Once defence has led to the first trick the dummy hand is placed face up. Declarer can now see 26 cards. This is the only chance to set up a profitable strategy.
Declarer has it easy since he can plan his play between both hands: his and the dummy’s. Defenders, of course, cannot see each other’s hands, so must rely on good communication to figure out where their cards lie. This is key to setting up a good defence, as we have already discussed.
Declarer will count his winners and his losers and seek ways to develop any extra tricks to make the contract. Generally, you count your winners in a no trump contract, and you count your losers in a suit contract.
The general rule is to examine both hands, yours and the dummy’s, and see has more cards in a given suit. Then you begin with the high cards in the hand which is the shorter.
So first of all, how many tricks can you definitely make for a no-trump contract?
Compare the two hands, yours and the dummy’s. Any ace is a winner. A king is a winner if you also hold the ace in that suit, or if it is protected by another card so you can duck opponent’s ace. The following is a rough guide for counting top tricks:
|A 8 7||1|
|A Q 7 5||1|
|A K 7||2|
|K Q J 9||2|
|A K J 6||2|
|A K Q 7||3|
The holding refers to cards held across both your own hand and dummy’s. Any other honour holding, such as K Q 8 6, or K J 8, cannot be trusted to produce any trick without correct communication between your hands. You could see these as your second level distributions where you need to develop tricks. For example, a K 7 3 in dummy is unlikely to produce a trick. Team it up with even a doubleton, A 5, in your hand and you will make not one but two tricks if you set up your leads properly.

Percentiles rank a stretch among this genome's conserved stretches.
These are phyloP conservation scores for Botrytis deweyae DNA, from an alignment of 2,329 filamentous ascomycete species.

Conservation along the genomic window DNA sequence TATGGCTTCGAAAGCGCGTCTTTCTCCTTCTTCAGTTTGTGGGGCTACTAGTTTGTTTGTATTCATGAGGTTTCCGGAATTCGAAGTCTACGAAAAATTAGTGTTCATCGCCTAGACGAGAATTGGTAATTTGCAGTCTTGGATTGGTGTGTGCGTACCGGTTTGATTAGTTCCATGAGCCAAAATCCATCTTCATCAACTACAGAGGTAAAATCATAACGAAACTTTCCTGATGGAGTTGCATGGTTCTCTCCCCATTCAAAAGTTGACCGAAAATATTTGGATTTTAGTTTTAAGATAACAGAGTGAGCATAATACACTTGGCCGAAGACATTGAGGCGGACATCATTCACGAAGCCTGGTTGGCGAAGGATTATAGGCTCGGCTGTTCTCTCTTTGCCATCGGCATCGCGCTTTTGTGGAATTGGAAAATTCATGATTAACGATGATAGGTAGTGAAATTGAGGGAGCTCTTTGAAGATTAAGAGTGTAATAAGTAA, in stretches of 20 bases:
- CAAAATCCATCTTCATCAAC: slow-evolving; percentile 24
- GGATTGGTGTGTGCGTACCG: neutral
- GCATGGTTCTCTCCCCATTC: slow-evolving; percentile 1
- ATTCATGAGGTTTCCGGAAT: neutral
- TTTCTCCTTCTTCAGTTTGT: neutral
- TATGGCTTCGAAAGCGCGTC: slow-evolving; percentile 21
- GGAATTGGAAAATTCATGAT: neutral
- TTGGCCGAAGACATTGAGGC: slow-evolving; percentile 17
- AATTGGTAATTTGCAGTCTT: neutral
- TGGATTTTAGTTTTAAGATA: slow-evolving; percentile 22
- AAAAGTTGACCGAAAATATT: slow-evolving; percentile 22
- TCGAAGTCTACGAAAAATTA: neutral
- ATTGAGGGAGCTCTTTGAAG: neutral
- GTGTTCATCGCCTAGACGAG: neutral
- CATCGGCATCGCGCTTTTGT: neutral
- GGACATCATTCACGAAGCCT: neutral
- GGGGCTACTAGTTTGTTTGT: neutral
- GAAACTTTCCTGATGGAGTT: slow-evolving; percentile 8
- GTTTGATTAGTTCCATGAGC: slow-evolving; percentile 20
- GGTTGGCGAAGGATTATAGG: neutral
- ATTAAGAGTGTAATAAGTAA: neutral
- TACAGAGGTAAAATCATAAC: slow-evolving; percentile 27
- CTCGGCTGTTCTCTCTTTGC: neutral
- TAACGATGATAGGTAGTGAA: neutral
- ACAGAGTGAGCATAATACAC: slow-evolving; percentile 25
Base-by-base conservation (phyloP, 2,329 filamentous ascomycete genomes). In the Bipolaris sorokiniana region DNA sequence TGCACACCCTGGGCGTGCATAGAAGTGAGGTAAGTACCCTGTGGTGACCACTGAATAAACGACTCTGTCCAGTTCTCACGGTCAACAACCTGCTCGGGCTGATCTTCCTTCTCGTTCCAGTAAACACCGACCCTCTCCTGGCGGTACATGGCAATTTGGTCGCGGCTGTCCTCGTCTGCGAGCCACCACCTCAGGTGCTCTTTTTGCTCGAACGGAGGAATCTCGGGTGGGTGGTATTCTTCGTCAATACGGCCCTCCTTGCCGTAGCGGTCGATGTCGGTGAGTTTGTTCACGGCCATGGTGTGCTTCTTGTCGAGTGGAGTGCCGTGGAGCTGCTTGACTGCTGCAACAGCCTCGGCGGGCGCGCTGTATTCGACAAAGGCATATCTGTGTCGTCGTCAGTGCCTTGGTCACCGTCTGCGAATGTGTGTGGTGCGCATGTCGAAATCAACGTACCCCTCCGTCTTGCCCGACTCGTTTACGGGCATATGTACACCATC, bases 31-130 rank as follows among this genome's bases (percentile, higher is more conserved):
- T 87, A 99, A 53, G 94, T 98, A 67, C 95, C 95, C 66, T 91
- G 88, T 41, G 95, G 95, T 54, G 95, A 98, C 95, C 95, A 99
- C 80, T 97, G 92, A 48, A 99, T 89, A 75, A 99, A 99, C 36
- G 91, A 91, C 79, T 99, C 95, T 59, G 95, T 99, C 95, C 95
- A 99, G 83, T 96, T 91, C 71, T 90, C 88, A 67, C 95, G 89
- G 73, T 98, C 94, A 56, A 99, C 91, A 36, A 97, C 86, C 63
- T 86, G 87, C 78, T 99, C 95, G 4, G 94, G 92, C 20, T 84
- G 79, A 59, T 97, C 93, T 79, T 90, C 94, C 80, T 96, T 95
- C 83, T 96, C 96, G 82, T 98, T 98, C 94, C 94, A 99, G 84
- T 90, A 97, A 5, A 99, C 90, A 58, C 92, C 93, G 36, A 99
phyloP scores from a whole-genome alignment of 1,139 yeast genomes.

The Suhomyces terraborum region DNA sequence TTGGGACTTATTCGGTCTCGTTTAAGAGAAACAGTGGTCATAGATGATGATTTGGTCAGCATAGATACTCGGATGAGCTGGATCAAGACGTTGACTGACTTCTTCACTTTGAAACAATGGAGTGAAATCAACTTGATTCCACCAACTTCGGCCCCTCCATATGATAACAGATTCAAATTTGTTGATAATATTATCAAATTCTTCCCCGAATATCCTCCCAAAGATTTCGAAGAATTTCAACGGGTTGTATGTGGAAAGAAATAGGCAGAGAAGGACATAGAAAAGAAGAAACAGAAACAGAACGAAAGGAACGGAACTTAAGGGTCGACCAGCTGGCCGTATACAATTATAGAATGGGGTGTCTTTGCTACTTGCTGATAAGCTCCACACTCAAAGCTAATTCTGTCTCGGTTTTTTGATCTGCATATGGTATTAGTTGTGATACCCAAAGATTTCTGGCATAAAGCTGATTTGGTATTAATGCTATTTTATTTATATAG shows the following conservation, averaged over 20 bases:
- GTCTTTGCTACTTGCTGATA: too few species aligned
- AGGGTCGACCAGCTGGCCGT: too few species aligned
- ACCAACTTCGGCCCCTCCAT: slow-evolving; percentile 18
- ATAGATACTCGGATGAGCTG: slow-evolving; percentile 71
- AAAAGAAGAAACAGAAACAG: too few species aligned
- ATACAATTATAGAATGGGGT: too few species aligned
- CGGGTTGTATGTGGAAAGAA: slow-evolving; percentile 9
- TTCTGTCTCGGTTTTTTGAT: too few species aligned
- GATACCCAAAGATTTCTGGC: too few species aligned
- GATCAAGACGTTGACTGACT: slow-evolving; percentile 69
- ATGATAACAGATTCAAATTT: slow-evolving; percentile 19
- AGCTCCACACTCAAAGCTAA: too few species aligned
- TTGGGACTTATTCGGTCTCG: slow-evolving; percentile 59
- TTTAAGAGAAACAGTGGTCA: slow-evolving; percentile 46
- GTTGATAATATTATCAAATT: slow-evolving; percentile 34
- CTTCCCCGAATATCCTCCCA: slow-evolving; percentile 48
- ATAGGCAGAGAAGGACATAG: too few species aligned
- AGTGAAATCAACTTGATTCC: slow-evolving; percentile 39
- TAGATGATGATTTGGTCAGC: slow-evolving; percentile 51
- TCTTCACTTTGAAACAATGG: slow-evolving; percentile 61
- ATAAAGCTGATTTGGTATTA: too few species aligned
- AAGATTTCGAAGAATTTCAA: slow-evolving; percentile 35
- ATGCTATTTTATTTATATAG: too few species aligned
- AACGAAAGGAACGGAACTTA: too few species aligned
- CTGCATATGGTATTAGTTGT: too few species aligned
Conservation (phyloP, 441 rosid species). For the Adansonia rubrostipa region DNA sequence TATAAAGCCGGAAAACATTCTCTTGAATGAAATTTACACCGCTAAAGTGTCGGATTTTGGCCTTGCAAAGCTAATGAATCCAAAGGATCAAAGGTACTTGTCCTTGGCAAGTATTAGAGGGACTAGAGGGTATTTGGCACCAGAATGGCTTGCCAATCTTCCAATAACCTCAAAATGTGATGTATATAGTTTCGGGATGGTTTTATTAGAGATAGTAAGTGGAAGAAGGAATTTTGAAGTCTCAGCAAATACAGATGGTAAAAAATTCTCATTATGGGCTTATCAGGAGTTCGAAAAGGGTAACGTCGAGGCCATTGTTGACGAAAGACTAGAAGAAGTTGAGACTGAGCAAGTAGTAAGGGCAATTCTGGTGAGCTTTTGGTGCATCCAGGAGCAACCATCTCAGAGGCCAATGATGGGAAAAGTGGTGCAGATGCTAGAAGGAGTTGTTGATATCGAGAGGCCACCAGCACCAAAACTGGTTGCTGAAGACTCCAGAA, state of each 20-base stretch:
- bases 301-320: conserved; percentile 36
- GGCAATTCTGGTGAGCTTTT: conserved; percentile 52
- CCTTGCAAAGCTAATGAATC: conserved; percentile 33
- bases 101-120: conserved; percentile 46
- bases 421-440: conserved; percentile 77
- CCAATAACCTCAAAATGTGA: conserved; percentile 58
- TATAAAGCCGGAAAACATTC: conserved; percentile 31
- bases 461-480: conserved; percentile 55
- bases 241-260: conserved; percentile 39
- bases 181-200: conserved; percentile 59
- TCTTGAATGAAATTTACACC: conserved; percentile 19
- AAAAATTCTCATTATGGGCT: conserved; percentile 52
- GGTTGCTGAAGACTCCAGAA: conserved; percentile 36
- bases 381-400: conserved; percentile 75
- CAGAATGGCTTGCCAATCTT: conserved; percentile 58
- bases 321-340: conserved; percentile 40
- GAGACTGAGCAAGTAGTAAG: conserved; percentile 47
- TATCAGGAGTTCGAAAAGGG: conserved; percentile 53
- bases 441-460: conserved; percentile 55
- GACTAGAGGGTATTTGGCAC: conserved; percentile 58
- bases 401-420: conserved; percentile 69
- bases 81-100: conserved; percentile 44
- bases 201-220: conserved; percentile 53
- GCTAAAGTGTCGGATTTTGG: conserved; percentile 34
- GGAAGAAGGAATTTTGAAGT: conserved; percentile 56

One of the first decisions for declarer to make when playing a suit contract is whether or not to draw trumps. It will probably be correct for two-thirds of the time for declarer to draw trumps. The tricky part is which two-thirds? Making the wrong decision to draw trumps first could cost you one or two tricks and even the contract. About one third of the time it will be wrong to draw trumps. So here are some suggestions when not to draw trumps.
Avoid drawing trumps if the dummy is short in a side suit. Without a trump card dummy will be unable to ruff when the side suit is voided. Suppose dummy has a doubleton in spades, and hearts are trumps. After two rounds of spades you will be able to use the dummy to trump any future spade leads.
Avoid leading trumps if it deprives dummy of a top honour trump that may otherwise be used later as an entry. An entry allows dummy to lead to the next trick, which you will want to do during the course of play.
And this leads on to the third reason when not to draw trumps: when they will be needed for communication between the two hands.
As for the other suits, play the honours from the shorter holdings first. For example, if dummy has K J 7 and you hold A 10 6 5, play the King and Jack from dummy first, holding your ace for the third round.
Another good practice is to cash your outside winners so you can embark on the cross ruff. The cross ruff will afford you twice as many tricks than if you drew trumps first. The plan here is to exhaust a short side suit, say, in dummy, then lead to that suit from your hand so that dummy can take the trick with a trump. If you can void a suit in your hand too, so much the better. You can trump dummy’s lead in his suit. The cross ruff can be a very powerful weapon.
By Nigel Benetton – based on the UK Acol Bridge Bidding System
Last updated: Sunday, 4th July 2021